Question About Implementing System Timeouts

Hello people!

I'm trying to build a quadrotor (a form of aircraft) and have managed to connect a gyroscope, accelerometer and magnetometer via I2C to two ATmega328Ps. The gyroscope goes to the first ATmega (master) and the other two sensors go to the second (slave). The two ATmegas communicate via SPI.

I've managed to make them to do all the necessary math, but I face a problem: Occasionally, a sensor becomes unresponsive and jams the I2C line, stopping the entire system. While I'm attempting to get to the root of this problem, I decided this is probably inevitable and so I should be prepared for it. Anyway, I've made the two ATmegas completely synchronised, which means if anything bad happens to one of them, both of them will stop functioning.

So here's the question: How do I implement a timeout or several timeouts that are activated if a specific event takes longer than expected? Ultimately, I would like to use this to avoid running the appropriate portion of the code (such as communication with sensors)?

I'm aware of the existence of watchdog timers. Unfortunately, a system reset will most likely result in a crash, and I'm not sure an interrupt can be used to achieve my objective. For example, in the case of being stuck during I2C communication, even if the interrupt handler is successfully completed, wouldn't the system return to the point in the code where it was stuck in the I2C loop? Considering I need the controller to function partially, I still need to have the timeout break the system out of the offending loop.

I would greatly appreciate any ideas! Thank you!

Bo Xuan

How did you ensure that both of them are really 100% in sync? Do they share the same clock? How do you ensure that they will start in sync after a reset? How do you ensure that any prescalers are 100% in sync?

Just curious.

With regard to reset/watchdog. I would think about how to recover from a watchdog triggered reset without a crash. Also I suggest to figure out a solution without requiring two controllers to be 100% in sync.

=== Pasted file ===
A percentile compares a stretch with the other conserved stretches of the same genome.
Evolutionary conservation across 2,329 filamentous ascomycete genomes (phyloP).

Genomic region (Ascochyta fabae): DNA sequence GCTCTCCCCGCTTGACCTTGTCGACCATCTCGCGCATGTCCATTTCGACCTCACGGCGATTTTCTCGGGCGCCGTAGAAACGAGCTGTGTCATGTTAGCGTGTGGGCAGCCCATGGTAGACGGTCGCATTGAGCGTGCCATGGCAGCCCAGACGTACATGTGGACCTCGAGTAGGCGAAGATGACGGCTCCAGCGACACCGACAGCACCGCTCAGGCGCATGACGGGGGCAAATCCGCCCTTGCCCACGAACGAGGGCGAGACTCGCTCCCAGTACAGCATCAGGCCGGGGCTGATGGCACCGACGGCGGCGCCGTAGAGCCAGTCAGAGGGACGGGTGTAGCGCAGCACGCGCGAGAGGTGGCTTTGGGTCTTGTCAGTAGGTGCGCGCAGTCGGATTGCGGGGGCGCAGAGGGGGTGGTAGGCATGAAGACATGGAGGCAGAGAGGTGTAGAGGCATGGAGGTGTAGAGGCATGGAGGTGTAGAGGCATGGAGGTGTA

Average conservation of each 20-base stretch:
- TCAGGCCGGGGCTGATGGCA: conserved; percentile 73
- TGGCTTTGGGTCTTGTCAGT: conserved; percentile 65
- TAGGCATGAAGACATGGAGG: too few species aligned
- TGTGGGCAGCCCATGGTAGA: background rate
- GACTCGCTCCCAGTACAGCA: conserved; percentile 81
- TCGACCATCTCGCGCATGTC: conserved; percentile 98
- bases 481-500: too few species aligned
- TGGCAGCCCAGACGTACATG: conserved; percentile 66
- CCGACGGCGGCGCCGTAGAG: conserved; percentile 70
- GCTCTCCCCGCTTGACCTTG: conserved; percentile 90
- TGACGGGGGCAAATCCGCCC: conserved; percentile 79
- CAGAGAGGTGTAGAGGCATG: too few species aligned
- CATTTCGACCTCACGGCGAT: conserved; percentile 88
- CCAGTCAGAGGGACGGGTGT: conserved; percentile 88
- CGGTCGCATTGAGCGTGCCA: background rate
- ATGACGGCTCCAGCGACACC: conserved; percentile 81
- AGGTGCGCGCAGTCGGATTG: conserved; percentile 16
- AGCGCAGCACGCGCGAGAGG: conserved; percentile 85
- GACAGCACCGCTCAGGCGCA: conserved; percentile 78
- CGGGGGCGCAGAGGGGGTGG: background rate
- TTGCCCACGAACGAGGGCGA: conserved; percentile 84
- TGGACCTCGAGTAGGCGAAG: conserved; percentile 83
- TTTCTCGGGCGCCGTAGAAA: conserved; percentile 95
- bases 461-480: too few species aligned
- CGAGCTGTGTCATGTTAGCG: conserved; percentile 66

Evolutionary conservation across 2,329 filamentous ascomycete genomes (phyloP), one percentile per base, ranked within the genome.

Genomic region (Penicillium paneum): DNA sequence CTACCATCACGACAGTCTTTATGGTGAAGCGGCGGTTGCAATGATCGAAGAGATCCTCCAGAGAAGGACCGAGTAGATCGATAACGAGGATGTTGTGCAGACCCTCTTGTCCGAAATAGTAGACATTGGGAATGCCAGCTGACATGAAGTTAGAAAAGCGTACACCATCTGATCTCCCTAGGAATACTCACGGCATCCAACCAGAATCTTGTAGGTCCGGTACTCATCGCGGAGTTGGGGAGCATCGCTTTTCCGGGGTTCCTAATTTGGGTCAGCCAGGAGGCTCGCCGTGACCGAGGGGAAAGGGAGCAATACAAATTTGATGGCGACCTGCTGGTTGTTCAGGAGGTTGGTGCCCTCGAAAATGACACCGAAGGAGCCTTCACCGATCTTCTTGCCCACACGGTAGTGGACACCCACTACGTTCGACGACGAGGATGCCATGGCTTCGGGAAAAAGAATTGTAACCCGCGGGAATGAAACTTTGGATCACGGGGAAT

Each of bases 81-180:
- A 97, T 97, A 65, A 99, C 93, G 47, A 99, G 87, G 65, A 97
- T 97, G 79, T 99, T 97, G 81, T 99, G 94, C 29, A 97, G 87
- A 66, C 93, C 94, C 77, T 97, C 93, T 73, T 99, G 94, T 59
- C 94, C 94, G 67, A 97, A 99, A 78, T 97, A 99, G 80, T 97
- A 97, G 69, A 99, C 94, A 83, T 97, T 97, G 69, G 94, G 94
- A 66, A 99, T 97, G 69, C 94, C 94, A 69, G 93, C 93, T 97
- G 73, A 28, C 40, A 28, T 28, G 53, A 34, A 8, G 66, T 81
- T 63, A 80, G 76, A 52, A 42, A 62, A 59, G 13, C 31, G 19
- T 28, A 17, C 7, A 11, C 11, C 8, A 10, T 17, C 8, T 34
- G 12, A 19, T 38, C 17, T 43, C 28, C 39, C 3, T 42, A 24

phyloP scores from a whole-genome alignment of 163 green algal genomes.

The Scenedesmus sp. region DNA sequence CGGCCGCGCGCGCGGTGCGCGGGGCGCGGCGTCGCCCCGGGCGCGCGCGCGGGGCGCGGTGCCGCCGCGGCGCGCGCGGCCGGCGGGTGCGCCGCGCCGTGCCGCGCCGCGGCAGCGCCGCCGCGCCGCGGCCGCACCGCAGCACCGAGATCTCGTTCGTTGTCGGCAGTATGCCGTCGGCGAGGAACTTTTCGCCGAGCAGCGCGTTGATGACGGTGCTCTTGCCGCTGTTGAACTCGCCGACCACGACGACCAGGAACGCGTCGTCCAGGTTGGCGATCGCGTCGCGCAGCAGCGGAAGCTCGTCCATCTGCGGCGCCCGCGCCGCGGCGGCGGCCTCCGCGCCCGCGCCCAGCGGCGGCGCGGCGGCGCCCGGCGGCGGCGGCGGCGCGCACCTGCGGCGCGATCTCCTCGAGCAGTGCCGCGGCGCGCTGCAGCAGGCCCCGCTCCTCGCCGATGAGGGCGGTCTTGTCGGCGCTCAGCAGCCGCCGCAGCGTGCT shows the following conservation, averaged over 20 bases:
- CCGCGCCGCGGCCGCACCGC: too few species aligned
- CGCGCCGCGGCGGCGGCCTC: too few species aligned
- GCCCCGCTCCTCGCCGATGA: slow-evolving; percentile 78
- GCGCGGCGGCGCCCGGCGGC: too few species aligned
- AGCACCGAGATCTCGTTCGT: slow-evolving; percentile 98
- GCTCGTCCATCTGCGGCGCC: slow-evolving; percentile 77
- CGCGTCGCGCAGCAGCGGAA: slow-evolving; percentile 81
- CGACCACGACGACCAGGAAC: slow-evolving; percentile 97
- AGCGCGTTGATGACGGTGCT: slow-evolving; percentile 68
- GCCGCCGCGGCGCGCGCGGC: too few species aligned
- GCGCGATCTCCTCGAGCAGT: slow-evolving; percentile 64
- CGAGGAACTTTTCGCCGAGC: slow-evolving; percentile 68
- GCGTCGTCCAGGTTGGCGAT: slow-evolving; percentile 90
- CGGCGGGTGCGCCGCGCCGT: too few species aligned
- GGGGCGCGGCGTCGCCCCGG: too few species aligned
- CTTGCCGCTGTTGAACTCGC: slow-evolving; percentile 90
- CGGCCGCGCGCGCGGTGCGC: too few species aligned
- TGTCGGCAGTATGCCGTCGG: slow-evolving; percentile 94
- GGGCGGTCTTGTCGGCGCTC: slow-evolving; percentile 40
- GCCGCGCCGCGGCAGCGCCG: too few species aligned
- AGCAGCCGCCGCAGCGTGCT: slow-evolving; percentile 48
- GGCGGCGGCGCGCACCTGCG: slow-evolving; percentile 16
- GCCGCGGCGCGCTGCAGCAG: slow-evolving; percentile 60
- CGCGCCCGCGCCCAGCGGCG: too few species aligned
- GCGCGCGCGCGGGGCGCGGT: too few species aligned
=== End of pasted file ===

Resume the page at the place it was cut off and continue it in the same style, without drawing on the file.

Thanks for replying!

The microcontrollers not strictly in sync, but they do wait for each other at certain points in the code. I used 2 pins on each (one to tell the other when its ready and the other to poll whether the other is ready) to do this. I had to do this because I want the full duplex communication (SPI) between the microcontrollers, which means I need them to start communicating only after both microcontrollers have prepared the necessary bytes for sending. If I had to make them out of sync, it would mean I have to forgo full duplex communication or SPI communication completely.

About preventing a crash after a watchdog triggered reset, that's quite difficult! While I might be able to set a flag so the start up process skips all unnecessary setup/calibration sequences, the necessary sequences (setting up sensors etc) still takes up a bit of time. Also, for safety, I've made sure the motors on the quadrotor will not start spinning up without a specific set of instructions. Having the quadrotor continue flying immediately after a reset sounds quite dangerous!

use the internal timers

// this code assumes the timer0 is already running

TCNT0 = 0; // reset
while (!hasReplied() && TCNT0 < 50); // wait for reply or timeout
if (TCNT0 >= 50)
// timed out
// replied

I’ve just done some code that does something similar, two Arduinos talking via SPI and I have a sync function on the slave that waits for a clock pulse from the master. Trouble is if the master is not there (an expected situation) or just crashed the pulses never come. So I’ve done the following using the watchdog timer.

Part of the sync function.

	server_sync_abort = false;  // declared as volatile elsewhere
	WDTCSR |= (1<<WDIE); // enable WD

	// wait for low to end, if pin is already low this will
	// drop through to the next line straight away
	do {} while ((PINB &= low_mask) == 0 && !server_sync_abort);  

	// wait for high to end
	do {} while ((PINB &= high_mask) == 0xFF && !server_sync_abort); 

	WDTCSR &= ~(1<<WDIE); // disable WD

if (server_sync_abort) {
     // Houston we had a problem

And the watch dog ISR

ISR (WDT_vect) {
	asm ("wdr");
	server_sync_abort = true;

This will kill the sync after 16mS, however the WD time can be set to longer (but not shorter).

The WDT won’t reset the processor unless the WDEN bit is set, it will go to the ISR.

So you can use the WD to do this, but you need access to the function doing the waiting and I don’t know if you can do that with what you are doing.

NOTE: A spare timer could do the same thing.


Sorry about the extremely slow reply, I had some serious hardware issues that occupied all my time the past few days.

Anyway, thanks for the code snippets! I'll see if I can implement something similar. Also, I found (somewhere in the forum) a method to timeout I2C reads with the Wire library. A slight modification of the library was required but it works well. Whenever the the bus gets stuck for 5ms, it'll automatically restart the entire bus!

Bo Xuan